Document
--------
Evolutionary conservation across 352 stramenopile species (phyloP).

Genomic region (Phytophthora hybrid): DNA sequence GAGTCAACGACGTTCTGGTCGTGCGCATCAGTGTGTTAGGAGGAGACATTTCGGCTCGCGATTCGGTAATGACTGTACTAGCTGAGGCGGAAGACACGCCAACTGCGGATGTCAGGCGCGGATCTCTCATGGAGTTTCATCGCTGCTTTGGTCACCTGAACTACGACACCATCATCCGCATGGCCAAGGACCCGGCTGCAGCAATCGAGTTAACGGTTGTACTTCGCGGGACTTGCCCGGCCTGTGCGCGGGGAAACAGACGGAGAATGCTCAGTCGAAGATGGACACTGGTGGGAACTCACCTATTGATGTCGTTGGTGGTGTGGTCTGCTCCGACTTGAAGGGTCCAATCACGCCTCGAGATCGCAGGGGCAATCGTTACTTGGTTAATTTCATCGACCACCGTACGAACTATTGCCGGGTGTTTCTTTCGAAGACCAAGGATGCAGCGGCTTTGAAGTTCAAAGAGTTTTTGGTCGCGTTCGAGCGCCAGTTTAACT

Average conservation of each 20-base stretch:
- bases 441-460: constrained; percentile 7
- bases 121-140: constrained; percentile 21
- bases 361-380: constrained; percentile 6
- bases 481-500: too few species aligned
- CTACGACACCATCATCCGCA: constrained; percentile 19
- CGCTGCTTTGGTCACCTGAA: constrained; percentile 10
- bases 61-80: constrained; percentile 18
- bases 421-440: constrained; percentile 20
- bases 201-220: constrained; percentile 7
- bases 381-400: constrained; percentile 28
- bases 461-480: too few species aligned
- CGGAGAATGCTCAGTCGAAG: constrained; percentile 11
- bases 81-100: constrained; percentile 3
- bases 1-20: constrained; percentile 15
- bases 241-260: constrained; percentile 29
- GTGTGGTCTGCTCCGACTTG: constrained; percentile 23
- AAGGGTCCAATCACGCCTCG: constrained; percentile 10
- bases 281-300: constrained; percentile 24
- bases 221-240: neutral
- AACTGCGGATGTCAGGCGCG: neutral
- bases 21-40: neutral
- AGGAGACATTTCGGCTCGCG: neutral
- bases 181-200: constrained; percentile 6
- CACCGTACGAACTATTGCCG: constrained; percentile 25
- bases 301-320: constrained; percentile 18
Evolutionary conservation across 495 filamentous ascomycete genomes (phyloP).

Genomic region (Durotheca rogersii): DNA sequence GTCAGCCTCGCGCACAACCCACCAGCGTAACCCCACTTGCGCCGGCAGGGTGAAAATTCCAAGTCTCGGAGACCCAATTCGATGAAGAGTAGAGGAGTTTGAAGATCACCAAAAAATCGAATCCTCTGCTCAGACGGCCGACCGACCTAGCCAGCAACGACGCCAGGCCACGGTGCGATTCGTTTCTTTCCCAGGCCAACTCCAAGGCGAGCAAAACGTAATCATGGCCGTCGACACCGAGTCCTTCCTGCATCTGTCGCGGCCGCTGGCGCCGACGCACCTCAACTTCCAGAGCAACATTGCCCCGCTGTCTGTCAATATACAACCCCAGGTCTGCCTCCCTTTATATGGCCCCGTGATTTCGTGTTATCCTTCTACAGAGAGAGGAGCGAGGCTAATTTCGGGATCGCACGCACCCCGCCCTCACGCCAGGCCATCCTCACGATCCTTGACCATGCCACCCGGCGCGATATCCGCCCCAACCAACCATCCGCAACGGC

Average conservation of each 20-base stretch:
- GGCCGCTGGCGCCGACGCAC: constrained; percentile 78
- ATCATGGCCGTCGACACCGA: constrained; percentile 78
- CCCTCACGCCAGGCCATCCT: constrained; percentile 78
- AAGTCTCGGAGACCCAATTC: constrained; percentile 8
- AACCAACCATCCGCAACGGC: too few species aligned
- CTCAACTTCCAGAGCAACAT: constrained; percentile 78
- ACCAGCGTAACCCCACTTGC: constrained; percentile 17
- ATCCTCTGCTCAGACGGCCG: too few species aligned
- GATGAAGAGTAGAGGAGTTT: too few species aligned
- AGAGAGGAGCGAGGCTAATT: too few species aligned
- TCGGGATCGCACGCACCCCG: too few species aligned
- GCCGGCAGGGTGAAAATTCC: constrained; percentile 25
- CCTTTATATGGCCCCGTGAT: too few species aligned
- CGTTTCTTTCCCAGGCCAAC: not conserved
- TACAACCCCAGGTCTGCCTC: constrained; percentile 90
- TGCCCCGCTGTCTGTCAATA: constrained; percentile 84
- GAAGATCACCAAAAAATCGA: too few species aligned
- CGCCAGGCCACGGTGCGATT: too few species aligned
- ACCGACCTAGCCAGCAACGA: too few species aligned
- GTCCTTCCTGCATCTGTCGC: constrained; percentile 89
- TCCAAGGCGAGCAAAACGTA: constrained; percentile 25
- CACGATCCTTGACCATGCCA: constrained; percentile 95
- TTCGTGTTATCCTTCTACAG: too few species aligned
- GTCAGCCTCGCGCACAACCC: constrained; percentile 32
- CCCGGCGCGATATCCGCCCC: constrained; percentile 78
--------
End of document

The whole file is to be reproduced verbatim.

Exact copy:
Evolutionary conservation across 352 stramenopile species (phyloP).

Genomic region (Phytophthora hybrid): DNA sequence GAGTCAACGACGTTCTGGTCGTGCGCATCAGTGTGTTAGGAGGAGACATTTCGGCTCGCGATTCGGTAATGACTGTACTAGCTGAGGCGGAAGACACGCCAACTGCGGATGTCAGGCGCGGATCTCTCATGGAGTTTCATCGCTGCTTTGGTCACCTGAACTACGACACCATCATCCGCATGGCCAAGGACCCGGCTGCAGCAATCGAGTTAACGGTTGTACTTCGCGGGACTTGCCCGGCCTGTGCGCGGGGAAACAGACGGAGAATGCTCAGTCGAAGATGGACACTGGTGGGAACTCACCTATTGATGTCGTTGGTGGTGTGGTCTGCTCCGACTTGAAGGGTCCAATCACGCCTCGAGATCGCAGGGGCAATCGTTACTTGGTTAATTTCATCGACCACCGTACGAACTATTGCCGGGTGTTTCTTTCGAAGACCAAGGATGCAGCGGCTTTGAAGTTCAAAGAGTTTTTGGTCGCGTTCGAGCGCCAGTTTAACT

Average conservation of each 20-base stretch:
- bases 441-460: constrained; percentile 7
- bases 121-140: constrained; percentile 21
- bases 361-380: constrained; percentile 6
- bases 481-500: too few species aligned
- CTACGACACCATCATCCGCA: constrained; percentile 19
- CGCTGCTTTGGTCACCTGAA: constrained; percentile 10
- bases 61-80: constrained; percentile 18
- bases 421-440: constrained; percentile 20
- bases 201-220: constrained; percentile 7
- bases 381-400: constrained; percentile 28
- bases 461-480: too few species aligned
- CGGAGAATGCTCAGTCGAAG: constrained; percentile 11
- bases 81-100: constrained; percentile 3
- bases 1-20: constrained; percentile 15
- bases 241-260: constrained; percentile 29
- GTGTGGTCTGCTCCGACTTG: constrained; percentile 23
- AAGGGTCCAATCACGCCTCG: constrained; percentile 10
- bases 281-300: constrained; percentile 24
- bases 221-240: neutral
- AACTGCGGATGTCAGGCGCG: neutral
- bases 21-40: neutral
- AGGAGACATTTCGGCTCGCG: neutral
- bases 181-200: constrained; percentile 6
- CACCGTACGAACTATTGCCG: constrained; percentile 25
- bases 301-320: constrained; percentile 18
Evolutionary conservation across 495 filamentous ascomycete genomes (phyloP).

Genomic region (Durotheca rogersii): DNA sequence GTCAGCCTCGCGCACAACCCACCAGCGTAACCCCACTTGCGCCGGCAGGGTGAAAATTCCAAGTCTCGGAGACCCAATTCGATGAAGAGTAGAGGAGTTTGAAGATCACCAAAAAATCGAATCCTCTGCTCAGACGGCCGACCGACCTAGCCAGCAACGACGCCAGGCCACGGTGCGATTCGTTTCTTTCCCAGGCCAACTCCAAGGCGAGCAAAACGTAATCATGGCCGTCGACACCGAGTCCTTCCTGCATCTGTCGCGGCCGCTGGCGCCGACGCACCTCAACTTCCAGAGCAACATTGCCCCGCTGTCTGTCAATATACAACCCCAGGTCTGCCTCCCTTTATATGGCCCCGTGATTTCGTGTTATCCTTCTACAGAGAGAGGAGCGAGGCTAATTTCGGGATCGCACGCACCCCGCCCTCACGCCAGGCCATCCTCACGATCCTTGACCATGCCACCCGGCGCGATATCCGCCCCAACCAACCATCCGCAACGGC

Average conservation of each 20-base stretch:
- GGCCGCTGGCGCCGACGCAC: constrained; percentile 78
- ATCATGGCCGTCGACACCGA: constrained; percentile 78
- CCCTCACGCCAGGCCATCCT: constrained; percentile 78
- AAGTCTCGGAGACCCAATTC: constrained; percentile 8
- AACCAACCATCCGCAACGGC: too few species aligned
- CTCAACTTCCAGAGCAACAT: constrained; percentile 78
- ACCAGCGTAACCCCACTTGC: constrained; percentile 17
- ATCCTCTGCTCAGACGGCCG: too few species aligned
- GATGAAGAGTAGAGGAGTTT: too few species aligned
- AGAGAGGAGCGAGGCTAATT: too few species aligned
- TCGGGATCGCACGCACCCCG: too few species aligned
- GCCGGCAGGGTGAAAATTCC: constrained; percentile 25
- CCTTTATATGGCCCCGTGAT: too few species aligned
- CGTTTCTTTCCCAGGCCAAC: not conserved
- TACAACCCCAGGTCTGCCTC: constrained; percentile 90
- TGCCCCGCTGTCTGTCAATA: constrained; percentile 84
- GAAGATCACCAAAAAATCGA: too few species aligned
- CGCCAGGCCACGGTGCGATT: too few species aligned
- ACCGACCTAGCCAGCAACGA: too few species aligned
- GTCCTTCCTGCATCTGTCGC: constrained; percentile 89
- TCCAAGGCGAGCAAAACGTA: constrained; percentile 25
- CACGATCCTTGACCATGCCA: constrained; percentile 95
- TTCGTGTTATCCTTCTACAG: too few species aligned
- GTCAGCCTCGCGCACAACCC: constrained; percentile 32
- CCCGGCGCGATATCCGCCCC: constrained; percentile 78